Wednesday, June 22, 2011

25 Years of Deception I

Painting by Alice Neel
              What is your stand on the truth? Do you think it is useless if all it can cause is pain? Or are you of the opinion that stark honesty is best - whatever the costs? After twenty-five years of digging around in the family closet, I’ve finally found the proverbial skeleton that I felt was there all along.

               I am adopted.

           When I was  a little girl I would sit in front of the mirror and try to discern whose features I had acquired. My (very) Filipino nose was certainly my mother’s, I thought. My cheekbones were hers as well. My eyes I could never place. They didn’t look like my mother’s eyes. They weren’t my father’s, either. I didn’t resemble him at all, really. But my suspicion that I was adopted didn’t stem from not looking like him. It didn’t  come from not looking like my siblings either because my brothers and I actually share some physical similarities. How is that possible, you wonder? It’s possible because we share 12.5% of our DNA.

            We are first cousins.

            As I was growing up my family would take trips to the Philippines – for vacation or if someone in the family died – and I would have these sporadic chances to spend time with my relatives. There were some people I wouldn’t readily admit a blood relation to, some cousins, some relatives by marriage… and then there were my mother’s two sisters. One of them looks like a chubby version of her. They look so alike, that when rifling through old photo albums, I would constantly get them confused with each other. Can you sense where this is going?

           Looking back on those trips now, I remember that everyone (family, neighbors, and village idiots alike) kind of looked at me oddly. My mother’s family is from a very small town where everyone knows each other’s business and the older you are and the longer you’ve lived there, the more of your neighbor’s business you know. I don’t know exactly what it was in there eyes that I detected, but I knew (even at eight years old) that it was something. Pity?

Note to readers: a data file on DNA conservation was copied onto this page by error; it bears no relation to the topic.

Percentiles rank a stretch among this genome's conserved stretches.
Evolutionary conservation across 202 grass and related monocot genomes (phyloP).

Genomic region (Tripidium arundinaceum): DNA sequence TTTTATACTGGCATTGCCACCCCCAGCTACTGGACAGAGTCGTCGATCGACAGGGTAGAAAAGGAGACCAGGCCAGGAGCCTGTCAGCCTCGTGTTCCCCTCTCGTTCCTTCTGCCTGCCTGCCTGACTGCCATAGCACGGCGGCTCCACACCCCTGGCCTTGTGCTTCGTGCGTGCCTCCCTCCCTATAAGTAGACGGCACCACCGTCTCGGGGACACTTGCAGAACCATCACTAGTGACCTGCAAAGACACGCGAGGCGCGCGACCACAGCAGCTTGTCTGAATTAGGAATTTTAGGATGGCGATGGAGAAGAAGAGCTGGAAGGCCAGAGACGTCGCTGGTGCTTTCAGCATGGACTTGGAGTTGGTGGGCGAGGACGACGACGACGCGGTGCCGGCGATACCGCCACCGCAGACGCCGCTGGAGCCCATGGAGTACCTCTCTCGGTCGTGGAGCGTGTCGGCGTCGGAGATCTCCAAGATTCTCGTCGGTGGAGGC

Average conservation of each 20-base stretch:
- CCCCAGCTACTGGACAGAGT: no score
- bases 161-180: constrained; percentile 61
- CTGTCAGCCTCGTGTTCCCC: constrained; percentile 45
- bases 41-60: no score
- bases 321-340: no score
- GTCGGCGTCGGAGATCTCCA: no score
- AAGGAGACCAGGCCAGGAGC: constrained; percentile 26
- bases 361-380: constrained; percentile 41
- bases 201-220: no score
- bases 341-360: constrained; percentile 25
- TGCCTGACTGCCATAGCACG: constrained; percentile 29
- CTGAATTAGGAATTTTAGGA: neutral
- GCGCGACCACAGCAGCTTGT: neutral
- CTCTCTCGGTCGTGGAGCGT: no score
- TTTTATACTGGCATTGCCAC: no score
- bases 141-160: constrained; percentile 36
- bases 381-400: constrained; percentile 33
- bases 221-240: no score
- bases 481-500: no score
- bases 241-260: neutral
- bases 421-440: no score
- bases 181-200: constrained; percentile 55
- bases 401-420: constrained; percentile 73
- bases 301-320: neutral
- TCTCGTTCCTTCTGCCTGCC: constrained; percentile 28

‘The poor dear, she has no idea.’

             I don’t know. But there was something in the way they looked at me that made me think they knew something I didn’t. Knew something about me that I didn’t. Can you imagine that?

            Years went by and the thought took a backseat to more pressing pubescent  concerns – boys, acne, Brad Renfro. But I would always be reminded of it when my mother would scold me for anything I had done wrong. She would say things that sounded so odd and non-sequitur to me that stand out in my mind to this day. If my father and I had a disagreement, she would say,

             “You should be thankful to your father for giving you your last name.”

            And I would think,

           'Well isn’t that generally what fathers do?' 

           Why did she have to point that out as if it were significant? Because it was.

            Aside from weird slips like that, hints were few and far between.

              Then my father died. 

          I was ripped from all that was familiar to me, disconnected from every tenuos connection I had managed to make, and transplanted to the Philippines with my mother. Her reason? She did not want to continue living in our house without my father. My brothers were all grown by this time and living away from us. (The youngest was in college in Hawaii at the time.) And so I went.

           We moved into my maternal grandparents' house, next door to the aunt who looks just like my mother. Right next door to the aunt whose sharp tongue all my relatives say I inherited.

             My doubts escalated. 

            (to be continued. I can’t write all of this in one go.)